I was on birth control at the time. Every birth control method has a margin of error. 99.9% means still means that some woman will get pregnant.

In recent years, I had gone to eating only organic, free range meat. I really thought that, because of my allergies, I couldn't be a vegetarian.

My periods had never been on time in my life. I really thought it was just a normal month, then the second one came around without a period.

Over the years, I had heard many arguments for vegetarianism. Most didn't really impress me. Foods don't gross me out, and the chances of getting things like e. coli are as good for certain vegetables as for meats.

I had severe asthma, barely controlled. My pulmonologist had said I could not carry a child to term because it would mean taking me off all meds. That's why I was always careful about birth control. It was hard to believe I was pregnant.

The one argument for vegetarianism that did make sense to me was the amount of resources it takes to raise a cow vs. feed a person on veggies.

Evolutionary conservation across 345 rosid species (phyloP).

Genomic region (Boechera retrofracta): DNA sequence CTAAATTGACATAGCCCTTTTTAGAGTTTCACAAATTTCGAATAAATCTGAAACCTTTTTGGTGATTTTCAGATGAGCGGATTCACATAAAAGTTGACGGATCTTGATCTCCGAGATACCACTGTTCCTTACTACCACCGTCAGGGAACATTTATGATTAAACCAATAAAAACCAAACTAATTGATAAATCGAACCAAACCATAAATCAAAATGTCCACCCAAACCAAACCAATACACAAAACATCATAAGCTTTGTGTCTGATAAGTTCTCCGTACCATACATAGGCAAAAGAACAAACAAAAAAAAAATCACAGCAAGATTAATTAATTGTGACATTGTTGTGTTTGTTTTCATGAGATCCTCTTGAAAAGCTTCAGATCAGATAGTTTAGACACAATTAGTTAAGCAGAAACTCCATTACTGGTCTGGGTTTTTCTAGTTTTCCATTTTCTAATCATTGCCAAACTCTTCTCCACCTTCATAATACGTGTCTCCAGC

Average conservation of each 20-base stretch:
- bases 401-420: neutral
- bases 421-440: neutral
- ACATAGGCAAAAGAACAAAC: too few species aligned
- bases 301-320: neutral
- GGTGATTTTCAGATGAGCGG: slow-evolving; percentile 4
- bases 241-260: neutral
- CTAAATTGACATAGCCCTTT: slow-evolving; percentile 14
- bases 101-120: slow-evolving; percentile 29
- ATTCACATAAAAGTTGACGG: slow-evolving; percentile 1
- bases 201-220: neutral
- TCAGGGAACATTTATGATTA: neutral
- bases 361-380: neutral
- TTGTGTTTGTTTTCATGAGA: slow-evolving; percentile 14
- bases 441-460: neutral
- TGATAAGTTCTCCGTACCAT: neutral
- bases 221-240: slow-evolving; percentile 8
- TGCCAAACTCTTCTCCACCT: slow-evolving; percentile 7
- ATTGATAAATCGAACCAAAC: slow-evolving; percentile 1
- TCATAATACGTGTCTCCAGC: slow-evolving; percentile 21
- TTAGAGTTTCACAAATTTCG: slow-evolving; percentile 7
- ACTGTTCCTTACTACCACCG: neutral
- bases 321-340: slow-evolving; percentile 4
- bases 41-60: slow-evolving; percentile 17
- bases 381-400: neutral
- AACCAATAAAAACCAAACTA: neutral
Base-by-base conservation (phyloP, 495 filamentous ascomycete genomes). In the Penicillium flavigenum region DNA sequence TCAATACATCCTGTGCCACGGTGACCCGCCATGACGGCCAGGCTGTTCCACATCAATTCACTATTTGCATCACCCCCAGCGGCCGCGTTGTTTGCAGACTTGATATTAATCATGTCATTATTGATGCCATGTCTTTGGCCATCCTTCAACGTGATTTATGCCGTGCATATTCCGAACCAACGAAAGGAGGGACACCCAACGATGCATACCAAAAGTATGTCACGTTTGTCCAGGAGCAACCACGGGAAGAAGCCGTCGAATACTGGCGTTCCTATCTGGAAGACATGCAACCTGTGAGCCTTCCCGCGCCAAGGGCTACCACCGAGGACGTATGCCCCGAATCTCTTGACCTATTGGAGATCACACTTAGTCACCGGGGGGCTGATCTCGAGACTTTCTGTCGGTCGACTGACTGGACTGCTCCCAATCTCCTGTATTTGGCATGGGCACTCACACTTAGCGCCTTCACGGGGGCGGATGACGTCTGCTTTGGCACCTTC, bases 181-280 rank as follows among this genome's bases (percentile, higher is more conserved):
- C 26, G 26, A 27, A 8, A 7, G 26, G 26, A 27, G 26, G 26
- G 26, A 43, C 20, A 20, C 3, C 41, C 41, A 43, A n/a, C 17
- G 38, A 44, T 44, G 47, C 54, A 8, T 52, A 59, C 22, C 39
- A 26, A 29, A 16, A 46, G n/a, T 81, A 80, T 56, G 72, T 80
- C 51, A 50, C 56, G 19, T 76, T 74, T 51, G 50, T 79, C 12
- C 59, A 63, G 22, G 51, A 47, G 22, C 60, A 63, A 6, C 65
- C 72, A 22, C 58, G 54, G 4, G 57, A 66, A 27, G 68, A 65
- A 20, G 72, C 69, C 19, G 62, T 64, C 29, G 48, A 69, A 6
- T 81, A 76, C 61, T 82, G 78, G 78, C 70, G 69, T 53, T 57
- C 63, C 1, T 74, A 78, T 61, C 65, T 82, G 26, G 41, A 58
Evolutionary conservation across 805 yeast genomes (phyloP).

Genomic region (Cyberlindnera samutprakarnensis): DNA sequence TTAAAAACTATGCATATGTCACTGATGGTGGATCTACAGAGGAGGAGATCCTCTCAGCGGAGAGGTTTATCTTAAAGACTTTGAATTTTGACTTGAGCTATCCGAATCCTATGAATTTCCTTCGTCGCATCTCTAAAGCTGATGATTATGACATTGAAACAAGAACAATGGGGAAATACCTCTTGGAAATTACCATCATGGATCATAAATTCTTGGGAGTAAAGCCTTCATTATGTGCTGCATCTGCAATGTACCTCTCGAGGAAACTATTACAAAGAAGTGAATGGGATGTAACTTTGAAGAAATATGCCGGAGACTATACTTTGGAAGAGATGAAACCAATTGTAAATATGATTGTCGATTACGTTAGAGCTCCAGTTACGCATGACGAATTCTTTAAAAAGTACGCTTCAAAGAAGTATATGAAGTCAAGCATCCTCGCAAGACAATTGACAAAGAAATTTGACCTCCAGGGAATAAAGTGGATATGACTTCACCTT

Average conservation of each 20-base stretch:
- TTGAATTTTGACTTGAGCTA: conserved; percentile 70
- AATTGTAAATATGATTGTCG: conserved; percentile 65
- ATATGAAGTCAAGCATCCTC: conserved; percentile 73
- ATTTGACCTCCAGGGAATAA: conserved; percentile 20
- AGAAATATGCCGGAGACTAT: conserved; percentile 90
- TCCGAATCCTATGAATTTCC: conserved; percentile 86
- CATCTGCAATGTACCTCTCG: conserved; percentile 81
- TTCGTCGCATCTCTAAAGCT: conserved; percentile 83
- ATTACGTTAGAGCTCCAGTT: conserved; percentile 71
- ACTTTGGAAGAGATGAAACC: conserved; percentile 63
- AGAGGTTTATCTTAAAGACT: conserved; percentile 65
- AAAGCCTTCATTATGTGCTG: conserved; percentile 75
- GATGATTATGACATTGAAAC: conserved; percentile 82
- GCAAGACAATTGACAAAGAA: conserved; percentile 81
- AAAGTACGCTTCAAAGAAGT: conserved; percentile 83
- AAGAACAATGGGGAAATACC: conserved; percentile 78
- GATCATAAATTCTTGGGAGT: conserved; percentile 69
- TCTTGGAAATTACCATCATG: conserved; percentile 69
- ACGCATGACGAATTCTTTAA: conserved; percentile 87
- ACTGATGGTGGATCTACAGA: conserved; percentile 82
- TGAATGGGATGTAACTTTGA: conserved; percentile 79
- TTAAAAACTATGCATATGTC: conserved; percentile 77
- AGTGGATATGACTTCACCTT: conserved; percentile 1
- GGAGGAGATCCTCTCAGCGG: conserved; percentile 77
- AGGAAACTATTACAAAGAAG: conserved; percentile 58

A visit to the doctor confirmed it. I was sent for an ultrasound to determine how far along I was. The bright, cheery tech at the Catholic hospital turned the monitor around and said, "look, here's your baby!" I said, "I can't have it." She said nothing else.

One thing I always told myself was that, if I got to a point where I could not kill an animal myself, I would not eat one. I believe in karma. No one else should have to do something I would not.

The Ob/Gyn was more optimistic. He thought I could carry the child, but the pulmonologist thought I would not survive. I believed him. I had a choice. I used it.

I came to that point several months ago. I looked into the eyes of an animal and knew I could no longer eat flesh. I looked at the fish while snorkeling, and could no longer eat them.

I was in the second trimester by the time I had my abortion. It was a difficult choice. The baby had already survived a third of the way. The chances the meds would hurt the fetus increased every day. The chances I would die without the meds were too great. I couldn't take the chance. I had to respect the life I had over the life that may have been. If abortion had been illegal, would I have been able to make the choice for my own life?

Respect for life. I chose to be a vegetarian out of respect for life.

I chose to have an abortion out of respect for life. My own.
Merri Martin


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August 2011